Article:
Have you worked with anyone who has a perfectionist tendency? Or are you a perfectionist? If so, how has it been to work with yourself?! Tiring, no? Always going the extra mile to make sure that things are perfect – and that no-one will be able to complain – right?
I’ve worked with several “recovering perfectionists” (smile) who wanted to lighten their load. They realize how difficult it is to maintain such a demanding level of performance; they struggle to categorize tasks into “must be perfect” and “darn good is also acceptable”. A few years ago I was at a potluck dinner, where one woman, Sue, brought a raspberry pie. It oozed red around the corners, so Sue complained that it wasn’t perfect. Could have fooled us – we thought it was fabulously delicious – so perfection was in the eye, or tastebuds, of the beholder!
When we go overboard in one direction or another, there is usually a story that we’re telling ourselves about that. For example, I may tell myself that I have to prove that I’ve been productive, given the amount of time I’ve spent working on a deliverable. I may not consider if my time was well-spent, or if the deliverable might have been fine with less time. Or we might think that being perfect gives us a certain edge over others, i.e. “If I don’t do it perfectly, I’ll lose my power.”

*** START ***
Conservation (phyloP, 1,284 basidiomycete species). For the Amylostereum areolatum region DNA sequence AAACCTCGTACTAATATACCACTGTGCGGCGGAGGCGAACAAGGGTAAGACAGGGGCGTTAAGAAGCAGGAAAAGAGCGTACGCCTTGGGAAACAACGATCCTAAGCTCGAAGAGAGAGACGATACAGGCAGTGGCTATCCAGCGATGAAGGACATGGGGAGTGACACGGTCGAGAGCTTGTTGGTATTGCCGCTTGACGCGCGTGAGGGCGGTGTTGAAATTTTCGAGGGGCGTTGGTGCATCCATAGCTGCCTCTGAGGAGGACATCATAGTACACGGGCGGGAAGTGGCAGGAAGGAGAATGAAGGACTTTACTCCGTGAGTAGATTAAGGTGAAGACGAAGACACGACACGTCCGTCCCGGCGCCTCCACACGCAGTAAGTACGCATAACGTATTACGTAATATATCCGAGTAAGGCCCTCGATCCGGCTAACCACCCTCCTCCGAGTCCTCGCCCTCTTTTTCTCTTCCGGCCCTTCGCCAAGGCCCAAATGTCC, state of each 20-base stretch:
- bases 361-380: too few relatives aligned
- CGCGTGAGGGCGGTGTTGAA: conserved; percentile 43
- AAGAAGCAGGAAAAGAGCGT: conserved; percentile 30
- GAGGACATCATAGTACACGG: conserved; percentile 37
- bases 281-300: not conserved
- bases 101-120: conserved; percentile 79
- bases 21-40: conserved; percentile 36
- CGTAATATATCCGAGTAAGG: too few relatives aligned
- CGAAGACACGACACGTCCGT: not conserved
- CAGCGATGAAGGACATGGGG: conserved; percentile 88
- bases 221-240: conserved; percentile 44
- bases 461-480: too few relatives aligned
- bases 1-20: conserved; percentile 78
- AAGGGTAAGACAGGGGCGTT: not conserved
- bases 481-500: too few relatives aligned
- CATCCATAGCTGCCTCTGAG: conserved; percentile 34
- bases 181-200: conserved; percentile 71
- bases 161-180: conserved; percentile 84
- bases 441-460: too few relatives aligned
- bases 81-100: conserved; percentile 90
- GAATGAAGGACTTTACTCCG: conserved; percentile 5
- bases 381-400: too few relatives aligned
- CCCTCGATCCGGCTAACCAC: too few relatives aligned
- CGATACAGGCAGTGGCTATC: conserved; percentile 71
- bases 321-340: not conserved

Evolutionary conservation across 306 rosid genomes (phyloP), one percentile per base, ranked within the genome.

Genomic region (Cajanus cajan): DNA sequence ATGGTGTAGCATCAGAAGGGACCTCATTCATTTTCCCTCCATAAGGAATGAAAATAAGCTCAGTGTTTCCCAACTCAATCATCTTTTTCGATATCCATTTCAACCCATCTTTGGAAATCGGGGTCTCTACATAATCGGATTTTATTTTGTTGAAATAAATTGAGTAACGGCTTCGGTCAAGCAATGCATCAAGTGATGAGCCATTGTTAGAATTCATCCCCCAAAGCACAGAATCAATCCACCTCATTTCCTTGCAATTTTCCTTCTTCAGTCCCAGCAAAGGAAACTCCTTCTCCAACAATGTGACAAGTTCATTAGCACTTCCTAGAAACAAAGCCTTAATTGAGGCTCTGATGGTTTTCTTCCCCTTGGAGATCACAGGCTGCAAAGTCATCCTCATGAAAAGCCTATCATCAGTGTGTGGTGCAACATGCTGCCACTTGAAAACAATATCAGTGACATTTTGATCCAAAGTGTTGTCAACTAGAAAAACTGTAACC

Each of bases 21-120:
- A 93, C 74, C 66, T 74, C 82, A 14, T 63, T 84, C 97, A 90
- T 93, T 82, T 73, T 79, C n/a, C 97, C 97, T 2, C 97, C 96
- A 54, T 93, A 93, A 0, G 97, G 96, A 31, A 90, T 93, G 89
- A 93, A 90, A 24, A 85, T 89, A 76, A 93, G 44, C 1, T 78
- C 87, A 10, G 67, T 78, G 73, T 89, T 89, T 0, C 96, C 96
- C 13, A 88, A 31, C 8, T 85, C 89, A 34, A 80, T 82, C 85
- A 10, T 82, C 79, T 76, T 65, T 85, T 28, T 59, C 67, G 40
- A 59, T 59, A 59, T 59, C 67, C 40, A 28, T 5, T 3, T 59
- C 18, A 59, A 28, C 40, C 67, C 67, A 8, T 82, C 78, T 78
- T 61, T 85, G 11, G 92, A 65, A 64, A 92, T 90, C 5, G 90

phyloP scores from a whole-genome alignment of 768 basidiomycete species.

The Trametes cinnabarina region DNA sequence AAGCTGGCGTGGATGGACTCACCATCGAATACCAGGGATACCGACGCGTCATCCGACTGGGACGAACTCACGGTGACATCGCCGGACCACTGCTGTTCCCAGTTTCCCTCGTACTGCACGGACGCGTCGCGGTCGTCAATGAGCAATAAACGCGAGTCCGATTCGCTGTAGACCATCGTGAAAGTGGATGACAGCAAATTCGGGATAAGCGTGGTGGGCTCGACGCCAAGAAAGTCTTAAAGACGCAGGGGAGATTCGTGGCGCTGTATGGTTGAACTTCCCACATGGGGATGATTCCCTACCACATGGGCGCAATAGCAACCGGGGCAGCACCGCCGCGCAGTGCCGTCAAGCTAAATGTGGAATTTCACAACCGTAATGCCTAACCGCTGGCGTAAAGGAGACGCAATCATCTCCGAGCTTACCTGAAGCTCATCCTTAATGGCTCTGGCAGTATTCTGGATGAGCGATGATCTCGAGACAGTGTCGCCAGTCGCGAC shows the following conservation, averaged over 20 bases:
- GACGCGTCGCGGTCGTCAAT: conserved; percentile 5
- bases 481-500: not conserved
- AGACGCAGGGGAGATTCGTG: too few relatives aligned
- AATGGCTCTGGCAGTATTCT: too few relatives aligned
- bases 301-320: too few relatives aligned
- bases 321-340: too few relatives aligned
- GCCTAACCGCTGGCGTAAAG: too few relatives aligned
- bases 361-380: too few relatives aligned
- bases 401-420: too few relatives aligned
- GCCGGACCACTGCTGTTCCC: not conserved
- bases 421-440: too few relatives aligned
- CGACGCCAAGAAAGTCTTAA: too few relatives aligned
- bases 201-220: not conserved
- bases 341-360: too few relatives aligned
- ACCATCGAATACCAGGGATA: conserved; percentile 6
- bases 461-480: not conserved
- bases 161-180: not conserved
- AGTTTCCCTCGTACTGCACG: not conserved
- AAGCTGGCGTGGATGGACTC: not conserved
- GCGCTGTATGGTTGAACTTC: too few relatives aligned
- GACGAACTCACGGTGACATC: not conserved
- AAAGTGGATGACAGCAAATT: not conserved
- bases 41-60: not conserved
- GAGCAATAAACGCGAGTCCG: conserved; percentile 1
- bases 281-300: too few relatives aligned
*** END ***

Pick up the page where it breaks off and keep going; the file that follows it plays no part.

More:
When I design curriculum for a workshop, I like to find cartoons or clip art that superbly convey a point I’m trying to make. I can spend hours (half-hours) looking for “the right image”. I end up wasting a lot of time that would be better spent on other content. What I’ve discovered is that it’s often serendipity when I come across a great cartoon or image – not the result of a long search. You might ask: How does it serve me to go down the rabbit-hole of searching? I might want to impress the audience, or, the image might be a crutch if I think the content won’t engage the audience.
In my coaching I work with my client to explore the story they are telling themselves. What does perfectionism stand for? What’s hiding behind that? There’s almost always an interesting story behind their behavior. Trying to change our behavior without understanding the underlying story is rarely effective – that’s why New Year’s Resolutions rarely work.
Raspberry pie anyone?!